The current US President is a beginner’s class in hacking. Let’s rewind back to the end of January.
Lost amid the swirling insanity of the Trump administration’s first week, are the reports of the President’s continued insistence on using his Android phone (a Galaxy S3 or perhaps S4). This is, to put it bluntly, asking for a disaster. President Trump’s continued use of a dangerously insecure, out-of-date Android device should cause real panic. And in a normal White House, it would.
A Galaxy S3 does not meet the security requirements of the average teenager, let alone the purported leader of the free world. The best available Android OS on this phone (4.4) is a woefully out-of-date and unsupported. The S4, running 5.0.1, is only marginally better. Without exaggerating, hacking a Galaxy S3 or S4 is the type of project I would assign as homework for my advanced undergraduate classes.
I know, that one’s a bit old, but it nicely bookends more recent reporting.
We also visited two of President Donald Trump’s other family-run retreats, the Trump International Hotel in Washington, D.C., and a golf club in Sterling, Va. Our inspections found weak and open Wi-Fi networks, wireless printers without passwords, servers with outdated and vulnerable software, and unencrypted login pages to back-end databases containing sensitive information.
The risks posed by the lax security, experts say, go well beyond simple digital snooping. Sophisticated attackers could take advantage of vulnerabilities in the Wi-Fi networks to take over devices like computers or smart phones and use them to record conversations involving anyone on the premises.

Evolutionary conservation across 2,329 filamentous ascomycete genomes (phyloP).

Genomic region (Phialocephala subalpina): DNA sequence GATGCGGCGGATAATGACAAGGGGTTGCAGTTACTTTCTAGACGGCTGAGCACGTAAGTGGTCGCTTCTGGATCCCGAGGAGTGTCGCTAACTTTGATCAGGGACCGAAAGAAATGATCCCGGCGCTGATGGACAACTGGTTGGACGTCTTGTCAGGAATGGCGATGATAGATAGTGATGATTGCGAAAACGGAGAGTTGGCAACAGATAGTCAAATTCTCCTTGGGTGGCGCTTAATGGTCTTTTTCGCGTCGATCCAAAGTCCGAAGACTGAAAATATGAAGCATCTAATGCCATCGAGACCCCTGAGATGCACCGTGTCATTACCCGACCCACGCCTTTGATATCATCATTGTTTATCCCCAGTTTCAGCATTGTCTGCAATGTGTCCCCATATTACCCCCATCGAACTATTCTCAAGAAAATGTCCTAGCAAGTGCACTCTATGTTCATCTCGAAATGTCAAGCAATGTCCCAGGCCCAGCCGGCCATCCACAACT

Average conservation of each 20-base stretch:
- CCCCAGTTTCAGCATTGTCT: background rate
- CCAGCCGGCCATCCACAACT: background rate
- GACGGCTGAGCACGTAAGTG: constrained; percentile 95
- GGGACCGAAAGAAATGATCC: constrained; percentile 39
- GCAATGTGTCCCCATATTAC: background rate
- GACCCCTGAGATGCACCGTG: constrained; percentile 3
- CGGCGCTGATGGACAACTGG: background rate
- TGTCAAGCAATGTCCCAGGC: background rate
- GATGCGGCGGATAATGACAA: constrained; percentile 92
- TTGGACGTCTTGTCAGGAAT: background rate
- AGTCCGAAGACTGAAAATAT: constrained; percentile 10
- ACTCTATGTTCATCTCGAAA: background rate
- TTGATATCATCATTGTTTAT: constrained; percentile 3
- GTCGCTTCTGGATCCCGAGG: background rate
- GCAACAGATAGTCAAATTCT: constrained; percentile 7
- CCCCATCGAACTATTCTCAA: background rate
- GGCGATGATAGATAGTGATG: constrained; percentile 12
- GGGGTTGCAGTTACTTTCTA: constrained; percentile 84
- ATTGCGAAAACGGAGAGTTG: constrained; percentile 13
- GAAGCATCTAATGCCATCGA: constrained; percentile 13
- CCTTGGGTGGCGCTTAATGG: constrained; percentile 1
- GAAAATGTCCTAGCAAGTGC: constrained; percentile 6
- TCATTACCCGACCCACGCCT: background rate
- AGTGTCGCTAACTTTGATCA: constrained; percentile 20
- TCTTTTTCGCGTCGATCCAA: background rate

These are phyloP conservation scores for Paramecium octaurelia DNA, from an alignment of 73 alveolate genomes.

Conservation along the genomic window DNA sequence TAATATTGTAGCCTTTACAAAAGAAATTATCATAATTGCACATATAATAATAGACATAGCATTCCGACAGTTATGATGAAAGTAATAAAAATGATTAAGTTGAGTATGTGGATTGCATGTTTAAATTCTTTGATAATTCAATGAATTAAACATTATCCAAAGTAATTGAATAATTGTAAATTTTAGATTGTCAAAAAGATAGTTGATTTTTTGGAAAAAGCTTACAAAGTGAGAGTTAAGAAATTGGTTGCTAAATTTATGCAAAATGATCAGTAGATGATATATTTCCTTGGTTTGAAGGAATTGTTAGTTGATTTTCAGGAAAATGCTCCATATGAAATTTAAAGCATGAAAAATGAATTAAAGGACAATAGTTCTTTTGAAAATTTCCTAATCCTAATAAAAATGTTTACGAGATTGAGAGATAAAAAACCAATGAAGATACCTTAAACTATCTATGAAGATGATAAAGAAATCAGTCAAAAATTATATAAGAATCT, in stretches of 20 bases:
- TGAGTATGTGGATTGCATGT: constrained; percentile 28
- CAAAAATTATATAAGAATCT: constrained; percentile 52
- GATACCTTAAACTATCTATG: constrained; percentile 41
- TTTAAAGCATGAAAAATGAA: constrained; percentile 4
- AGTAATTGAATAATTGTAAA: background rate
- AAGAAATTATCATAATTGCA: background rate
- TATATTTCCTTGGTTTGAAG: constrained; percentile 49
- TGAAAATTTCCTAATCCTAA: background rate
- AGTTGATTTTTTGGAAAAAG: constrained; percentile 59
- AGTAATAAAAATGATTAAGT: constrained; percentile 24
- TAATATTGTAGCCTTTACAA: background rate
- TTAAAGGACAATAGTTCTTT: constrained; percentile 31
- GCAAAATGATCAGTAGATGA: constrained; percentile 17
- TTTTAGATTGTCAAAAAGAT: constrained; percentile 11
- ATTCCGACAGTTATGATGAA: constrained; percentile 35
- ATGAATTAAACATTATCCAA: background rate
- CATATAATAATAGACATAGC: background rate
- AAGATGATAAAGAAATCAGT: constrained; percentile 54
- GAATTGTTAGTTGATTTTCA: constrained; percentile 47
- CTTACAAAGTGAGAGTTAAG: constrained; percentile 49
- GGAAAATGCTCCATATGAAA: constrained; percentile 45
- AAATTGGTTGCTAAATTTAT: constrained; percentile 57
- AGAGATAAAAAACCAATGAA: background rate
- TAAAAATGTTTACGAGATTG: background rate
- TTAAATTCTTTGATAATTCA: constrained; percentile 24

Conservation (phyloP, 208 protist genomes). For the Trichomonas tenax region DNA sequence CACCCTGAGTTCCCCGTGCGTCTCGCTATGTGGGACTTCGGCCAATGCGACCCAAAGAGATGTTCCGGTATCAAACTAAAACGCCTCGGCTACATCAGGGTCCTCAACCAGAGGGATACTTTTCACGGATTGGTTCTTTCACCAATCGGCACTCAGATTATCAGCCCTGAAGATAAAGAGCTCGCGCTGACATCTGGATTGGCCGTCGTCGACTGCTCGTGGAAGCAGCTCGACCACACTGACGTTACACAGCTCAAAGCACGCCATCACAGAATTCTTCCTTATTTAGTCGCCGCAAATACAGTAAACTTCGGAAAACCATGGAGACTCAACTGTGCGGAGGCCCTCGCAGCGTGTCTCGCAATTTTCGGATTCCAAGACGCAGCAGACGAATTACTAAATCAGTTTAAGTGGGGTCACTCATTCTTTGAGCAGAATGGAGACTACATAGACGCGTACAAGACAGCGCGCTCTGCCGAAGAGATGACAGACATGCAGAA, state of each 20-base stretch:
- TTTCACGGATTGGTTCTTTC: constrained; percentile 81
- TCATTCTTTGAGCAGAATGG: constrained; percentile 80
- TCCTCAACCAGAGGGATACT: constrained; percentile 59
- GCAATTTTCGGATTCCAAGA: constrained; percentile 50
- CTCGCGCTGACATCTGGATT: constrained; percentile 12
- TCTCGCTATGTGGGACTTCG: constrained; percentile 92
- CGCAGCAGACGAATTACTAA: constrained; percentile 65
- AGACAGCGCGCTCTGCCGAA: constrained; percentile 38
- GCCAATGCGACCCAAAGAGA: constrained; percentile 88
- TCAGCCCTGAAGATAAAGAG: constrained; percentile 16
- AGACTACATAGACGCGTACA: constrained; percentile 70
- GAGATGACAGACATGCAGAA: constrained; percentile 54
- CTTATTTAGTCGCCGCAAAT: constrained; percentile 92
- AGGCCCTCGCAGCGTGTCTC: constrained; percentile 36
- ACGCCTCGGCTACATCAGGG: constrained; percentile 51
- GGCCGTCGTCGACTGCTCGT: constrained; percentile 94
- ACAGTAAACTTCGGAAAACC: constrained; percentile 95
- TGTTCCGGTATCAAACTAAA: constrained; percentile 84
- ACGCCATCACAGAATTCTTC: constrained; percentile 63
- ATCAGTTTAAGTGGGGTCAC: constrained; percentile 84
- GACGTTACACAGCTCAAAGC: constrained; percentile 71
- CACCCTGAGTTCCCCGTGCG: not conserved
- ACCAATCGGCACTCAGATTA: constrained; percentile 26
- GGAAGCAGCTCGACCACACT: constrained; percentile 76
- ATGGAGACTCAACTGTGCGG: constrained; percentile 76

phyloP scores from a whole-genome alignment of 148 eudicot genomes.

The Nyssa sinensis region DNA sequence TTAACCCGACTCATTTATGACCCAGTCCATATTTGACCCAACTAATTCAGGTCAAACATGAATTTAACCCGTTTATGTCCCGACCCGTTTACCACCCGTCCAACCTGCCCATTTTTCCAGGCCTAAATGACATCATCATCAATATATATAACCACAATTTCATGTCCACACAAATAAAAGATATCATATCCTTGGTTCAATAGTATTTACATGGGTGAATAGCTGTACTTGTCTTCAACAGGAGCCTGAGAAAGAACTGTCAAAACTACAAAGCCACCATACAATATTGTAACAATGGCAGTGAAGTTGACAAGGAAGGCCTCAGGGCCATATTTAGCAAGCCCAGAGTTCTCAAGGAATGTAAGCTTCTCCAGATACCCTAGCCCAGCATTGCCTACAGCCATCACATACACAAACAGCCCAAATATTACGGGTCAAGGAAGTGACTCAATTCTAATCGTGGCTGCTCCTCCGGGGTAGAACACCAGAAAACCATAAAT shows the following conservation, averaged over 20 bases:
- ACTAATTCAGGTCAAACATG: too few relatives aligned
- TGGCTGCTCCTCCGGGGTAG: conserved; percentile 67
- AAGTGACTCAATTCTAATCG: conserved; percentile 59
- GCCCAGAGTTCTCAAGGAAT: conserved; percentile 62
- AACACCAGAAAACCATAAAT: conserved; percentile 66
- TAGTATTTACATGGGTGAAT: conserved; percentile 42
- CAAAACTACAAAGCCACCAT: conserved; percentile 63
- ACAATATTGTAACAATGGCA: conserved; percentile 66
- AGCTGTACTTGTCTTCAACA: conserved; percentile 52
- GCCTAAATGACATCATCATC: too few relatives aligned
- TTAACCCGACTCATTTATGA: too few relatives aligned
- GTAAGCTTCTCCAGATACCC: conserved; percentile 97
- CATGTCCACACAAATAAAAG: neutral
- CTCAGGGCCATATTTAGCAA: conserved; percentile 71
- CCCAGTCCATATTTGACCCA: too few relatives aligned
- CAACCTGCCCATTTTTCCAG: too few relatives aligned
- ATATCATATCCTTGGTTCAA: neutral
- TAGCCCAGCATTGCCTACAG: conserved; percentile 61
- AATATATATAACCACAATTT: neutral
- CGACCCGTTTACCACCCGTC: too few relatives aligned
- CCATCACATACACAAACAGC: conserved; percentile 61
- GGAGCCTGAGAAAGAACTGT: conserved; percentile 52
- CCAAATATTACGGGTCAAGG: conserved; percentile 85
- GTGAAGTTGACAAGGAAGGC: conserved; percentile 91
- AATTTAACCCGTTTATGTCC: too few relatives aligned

“Those networks all have to be crawling with foreign intruders, not just [Gizmodo and] ProPublica,” said Dave Aitel, chief executive officer of Immunity, Inc., a digital security company, when we told him what we found.
At the White House, visitors must undergo a rigorous background screening before they’re let in the door. Agents scan every visitor’s full name, birth date, Social Security number, city of residence and country of birth.
But at Mar-a-Lago, gaining entry doesn’t require that degree of disclosure. Guests entering the club go through multiple security checkpoints staffed by the Secret Service looking for weapons or other immediate threats. But there’s only one requirement to produce a photo ID, and the club itself does not ask guests to provide their names or other information when they enter through the main wrought-iron gated door.
The club also serves as a venue for ticketed public events. Hosts for the slate of political and charity dinners booked at the president’s part-time home from now to the end of the club’s season in May told POLITICO the only request for information about attendees has come from the club itself. And all they’re asked to provide is a name, not additional information that can be used for Secret Service background checks in the event the president is in residence.
I’m a bit shocked no-one has tried blackmailing Trump yet. Maybe there are too many people jockeying for that honor? The WiFi networks probably look like a Spy vs. Spy comic by now.